So thank God for the Independents. Robert Rodriguez once said, “Don’t give me any money, don’t give me any people, but give me freedom, and I’ll give you a movie that looks gigantic.” Hollywood has long forgotten that the size of the budget does not equal the size of a film’s success. It is the films that defy convention, that resist formula, that are at play in the fields of freedom and creativity and not those designed and dictated via a committee in some corporate office that are still exciting audiences.

The studios may have the guns, but we got the numbers. We have the power now to embrace these magnificent artists. Together we can bring them in from the fringes and with all the social media tools at our command, we can use our influence to elevate these men and their glorious pictures to ever greater heights, instead of perpetuating the norm which sees us elevating fools into rich heroes.

Yes dear reader, today is the day. The day on which we can declare in one voice, “We will not go quietly into the night – we will not vanish without a fight. We’re going to live on, we’re going to survive. Today, we celebrate, The Independent’s Day.

RON BONK

MV5BNmVmMTYxOGYtMDVjYy00NDQwLTkyZjItOGMyNTFhMjA1ZjlkXkEyXkFqcGdeQXVyMTEzNzczMA@@._V1_.jpg

(DUE TO A BAD CONNECTION, SOME OF MY INTERVIEW WITH RON WAS LOST - BUT PLENTY REMAINS - I TRUST YOU'LL STILL ENJOY)

Ron Bonk is a producer and writer, known for Clay (2007), Night of Something Strange (2016) Strawberry Estates (2001) and She Kills 2016. He was born in Cicero N.Y. and attended Cicero, North Syracuse H.S. Then he graduated from M.V.C.C. , and Utica College. He is the president of S.R.S. Cinema L.L.C. in Central New York.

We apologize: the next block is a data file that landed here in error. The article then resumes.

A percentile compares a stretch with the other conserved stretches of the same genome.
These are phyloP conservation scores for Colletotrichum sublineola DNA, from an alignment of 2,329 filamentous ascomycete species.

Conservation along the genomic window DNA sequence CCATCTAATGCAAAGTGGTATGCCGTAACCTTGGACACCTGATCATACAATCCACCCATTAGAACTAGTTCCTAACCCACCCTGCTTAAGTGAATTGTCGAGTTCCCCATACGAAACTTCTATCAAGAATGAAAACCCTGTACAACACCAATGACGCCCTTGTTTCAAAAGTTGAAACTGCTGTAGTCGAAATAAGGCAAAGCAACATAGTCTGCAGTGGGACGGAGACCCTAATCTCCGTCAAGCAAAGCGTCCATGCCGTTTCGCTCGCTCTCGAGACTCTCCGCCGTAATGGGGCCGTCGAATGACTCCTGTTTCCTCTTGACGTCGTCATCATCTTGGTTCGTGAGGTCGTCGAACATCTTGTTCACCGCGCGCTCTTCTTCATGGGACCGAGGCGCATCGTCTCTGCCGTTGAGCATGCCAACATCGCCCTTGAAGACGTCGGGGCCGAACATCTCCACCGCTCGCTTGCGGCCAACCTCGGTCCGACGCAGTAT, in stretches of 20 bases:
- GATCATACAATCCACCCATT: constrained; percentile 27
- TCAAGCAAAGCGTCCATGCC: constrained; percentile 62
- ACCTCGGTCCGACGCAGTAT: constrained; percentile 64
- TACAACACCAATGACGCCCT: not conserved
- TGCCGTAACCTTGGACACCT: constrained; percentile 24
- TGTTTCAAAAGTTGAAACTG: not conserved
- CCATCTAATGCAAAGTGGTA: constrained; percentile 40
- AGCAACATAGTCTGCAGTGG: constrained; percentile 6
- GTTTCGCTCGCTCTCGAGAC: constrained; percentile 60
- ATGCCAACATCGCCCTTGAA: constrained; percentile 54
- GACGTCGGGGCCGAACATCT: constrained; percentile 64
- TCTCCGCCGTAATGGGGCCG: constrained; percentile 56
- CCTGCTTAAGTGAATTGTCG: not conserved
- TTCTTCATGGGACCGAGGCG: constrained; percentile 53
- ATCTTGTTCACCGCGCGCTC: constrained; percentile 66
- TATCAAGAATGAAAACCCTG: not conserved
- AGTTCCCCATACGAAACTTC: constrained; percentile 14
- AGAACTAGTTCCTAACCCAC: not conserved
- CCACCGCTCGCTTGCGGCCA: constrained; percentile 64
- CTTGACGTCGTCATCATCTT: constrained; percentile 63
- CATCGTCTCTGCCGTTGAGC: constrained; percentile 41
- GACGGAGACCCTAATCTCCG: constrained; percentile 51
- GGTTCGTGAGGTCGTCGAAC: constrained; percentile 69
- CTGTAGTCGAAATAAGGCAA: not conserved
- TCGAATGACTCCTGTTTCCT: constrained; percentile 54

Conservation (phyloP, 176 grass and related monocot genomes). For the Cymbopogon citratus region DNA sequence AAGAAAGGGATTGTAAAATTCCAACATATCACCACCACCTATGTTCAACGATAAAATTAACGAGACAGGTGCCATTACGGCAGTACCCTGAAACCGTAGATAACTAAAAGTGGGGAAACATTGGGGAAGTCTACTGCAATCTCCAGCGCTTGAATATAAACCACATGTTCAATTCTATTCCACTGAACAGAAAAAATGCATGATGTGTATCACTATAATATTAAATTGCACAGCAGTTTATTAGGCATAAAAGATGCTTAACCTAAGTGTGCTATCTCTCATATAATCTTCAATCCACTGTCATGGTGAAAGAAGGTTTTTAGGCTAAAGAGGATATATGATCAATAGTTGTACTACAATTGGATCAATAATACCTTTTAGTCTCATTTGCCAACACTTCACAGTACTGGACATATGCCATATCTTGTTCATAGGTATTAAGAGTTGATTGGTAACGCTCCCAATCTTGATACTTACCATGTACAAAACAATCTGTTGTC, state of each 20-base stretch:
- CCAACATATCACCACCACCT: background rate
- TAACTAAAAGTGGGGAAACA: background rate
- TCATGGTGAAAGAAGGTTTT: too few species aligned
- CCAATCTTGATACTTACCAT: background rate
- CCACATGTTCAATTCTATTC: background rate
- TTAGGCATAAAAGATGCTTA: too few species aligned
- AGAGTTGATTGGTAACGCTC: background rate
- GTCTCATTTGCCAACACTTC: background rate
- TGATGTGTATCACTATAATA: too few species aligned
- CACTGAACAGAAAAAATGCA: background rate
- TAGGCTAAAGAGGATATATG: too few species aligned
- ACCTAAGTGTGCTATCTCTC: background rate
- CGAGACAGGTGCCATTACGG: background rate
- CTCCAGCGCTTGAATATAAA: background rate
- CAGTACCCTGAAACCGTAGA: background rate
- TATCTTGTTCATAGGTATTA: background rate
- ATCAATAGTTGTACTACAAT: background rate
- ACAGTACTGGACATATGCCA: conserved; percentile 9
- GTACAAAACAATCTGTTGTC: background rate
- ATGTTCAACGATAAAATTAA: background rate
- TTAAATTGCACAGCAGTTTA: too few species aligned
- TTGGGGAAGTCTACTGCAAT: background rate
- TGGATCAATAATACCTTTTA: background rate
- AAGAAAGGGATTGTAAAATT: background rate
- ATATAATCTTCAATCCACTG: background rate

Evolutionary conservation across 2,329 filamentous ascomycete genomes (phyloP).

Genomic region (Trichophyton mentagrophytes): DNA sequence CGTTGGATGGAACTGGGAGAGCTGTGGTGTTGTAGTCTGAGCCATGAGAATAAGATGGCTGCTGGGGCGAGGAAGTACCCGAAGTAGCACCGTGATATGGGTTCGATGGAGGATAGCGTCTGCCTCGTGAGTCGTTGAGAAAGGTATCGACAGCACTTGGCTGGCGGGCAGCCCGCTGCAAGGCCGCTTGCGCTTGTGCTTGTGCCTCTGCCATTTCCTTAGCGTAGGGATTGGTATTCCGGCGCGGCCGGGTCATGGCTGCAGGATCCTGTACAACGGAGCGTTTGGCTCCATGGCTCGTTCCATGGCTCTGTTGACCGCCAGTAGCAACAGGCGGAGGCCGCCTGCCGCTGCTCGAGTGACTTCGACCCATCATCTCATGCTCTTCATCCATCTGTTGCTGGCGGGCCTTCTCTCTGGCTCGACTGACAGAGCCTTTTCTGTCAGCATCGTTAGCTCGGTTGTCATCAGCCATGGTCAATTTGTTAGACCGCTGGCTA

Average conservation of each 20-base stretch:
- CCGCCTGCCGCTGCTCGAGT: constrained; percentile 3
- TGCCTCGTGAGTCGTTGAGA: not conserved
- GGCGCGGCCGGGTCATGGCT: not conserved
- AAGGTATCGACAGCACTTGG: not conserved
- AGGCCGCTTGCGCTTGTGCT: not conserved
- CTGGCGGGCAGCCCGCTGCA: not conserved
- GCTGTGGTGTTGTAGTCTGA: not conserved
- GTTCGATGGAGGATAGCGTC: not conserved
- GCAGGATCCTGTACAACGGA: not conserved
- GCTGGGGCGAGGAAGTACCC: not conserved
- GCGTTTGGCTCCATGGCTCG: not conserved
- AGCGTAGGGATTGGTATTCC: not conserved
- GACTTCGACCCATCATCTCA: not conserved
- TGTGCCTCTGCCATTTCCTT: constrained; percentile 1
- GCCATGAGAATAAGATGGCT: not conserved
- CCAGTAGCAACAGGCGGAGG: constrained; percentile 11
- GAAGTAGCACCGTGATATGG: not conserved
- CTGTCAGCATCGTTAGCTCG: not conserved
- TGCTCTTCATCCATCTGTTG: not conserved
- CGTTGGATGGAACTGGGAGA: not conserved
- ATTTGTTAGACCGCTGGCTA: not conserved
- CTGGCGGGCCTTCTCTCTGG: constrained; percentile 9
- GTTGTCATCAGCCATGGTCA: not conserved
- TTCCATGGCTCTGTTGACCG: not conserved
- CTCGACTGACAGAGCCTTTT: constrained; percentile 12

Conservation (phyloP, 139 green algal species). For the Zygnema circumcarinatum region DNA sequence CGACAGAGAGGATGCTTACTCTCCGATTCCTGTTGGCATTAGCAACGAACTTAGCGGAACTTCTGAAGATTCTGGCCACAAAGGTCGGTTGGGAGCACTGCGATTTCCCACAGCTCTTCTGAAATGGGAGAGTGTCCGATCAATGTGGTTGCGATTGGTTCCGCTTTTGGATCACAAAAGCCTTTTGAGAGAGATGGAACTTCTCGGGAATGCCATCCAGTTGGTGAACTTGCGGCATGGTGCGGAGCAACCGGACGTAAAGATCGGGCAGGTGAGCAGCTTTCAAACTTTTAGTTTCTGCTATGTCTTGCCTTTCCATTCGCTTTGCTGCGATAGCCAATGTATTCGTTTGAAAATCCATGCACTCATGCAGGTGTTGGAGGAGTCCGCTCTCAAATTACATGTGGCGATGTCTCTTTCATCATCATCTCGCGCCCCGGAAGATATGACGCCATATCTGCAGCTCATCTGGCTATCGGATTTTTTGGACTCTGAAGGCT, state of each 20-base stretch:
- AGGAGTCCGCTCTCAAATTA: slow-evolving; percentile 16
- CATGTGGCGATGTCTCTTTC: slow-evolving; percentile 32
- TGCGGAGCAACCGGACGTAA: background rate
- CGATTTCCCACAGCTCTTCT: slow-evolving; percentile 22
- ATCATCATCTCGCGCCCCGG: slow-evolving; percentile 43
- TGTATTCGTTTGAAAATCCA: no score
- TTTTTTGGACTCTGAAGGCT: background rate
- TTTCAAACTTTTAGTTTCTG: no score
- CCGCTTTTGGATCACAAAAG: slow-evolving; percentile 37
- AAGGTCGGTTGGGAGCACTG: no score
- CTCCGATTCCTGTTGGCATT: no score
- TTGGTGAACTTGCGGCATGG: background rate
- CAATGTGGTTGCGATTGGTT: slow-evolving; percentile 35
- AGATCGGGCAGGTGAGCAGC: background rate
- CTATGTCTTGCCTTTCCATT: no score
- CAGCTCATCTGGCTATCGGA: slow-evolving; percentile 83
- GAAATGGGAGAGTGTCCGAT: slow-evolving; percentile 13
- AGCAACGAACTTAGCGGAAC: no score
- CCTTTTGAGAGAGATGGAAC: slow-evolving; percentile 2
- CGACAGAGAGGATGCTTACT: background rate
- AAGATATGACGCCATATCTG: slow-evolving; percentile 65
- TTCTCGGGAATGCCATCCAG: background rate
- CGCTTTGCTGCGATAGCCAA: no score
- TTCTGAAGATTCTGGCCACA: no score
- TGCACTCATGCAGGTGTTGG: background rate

HANK BRAXTAN

Hank-Braxtan-660x330.jpg

Hank was born and raised in Grand Junction, Colorado; this would be his greatest accomplishment until dropping out of film school at age 26. Even from a very early age, Hank showed a genuine interest in being entertained. In 1998, he put his lack of ambition on hold and joined the US Army as an Intelligence Analyst. After his discharge for honorable behavior in 2004, Hank attended film school for a short while, and made a bunch of nonsense about Ghostbusters fighting Freddy Krueger and other copyrighted materials. In the days before YouTube, that was kind of a big deal.

Hank has since gone on to work in the same town as many famous filmmakers. He currently has several projects in several stages of development, etc.

TODD SHEETS

MV5BMGNiZjY3MTItNWQ2Yi00YjM4LTllMTQtNTNjNWM5MDBjZDMwXkEyXkFqcGdeQXVyMDI2NjYzMg@@._V1_SY1000_CR0,0,1565,1000_AL_

Todd Sheets is a writer and director, known for Bonehill Road (2017), Dreaming Purple Neon (2016) and Grindsploitation (2016).

LOWELL DEAN

c8bc579716d220284dabf41e7ca6a091_XL

Lowell Dean was born on January 17, 1979. He is a director and writer, known for WolfCop (2014), Another WolfCop (2017) and 13 Eerie (2013).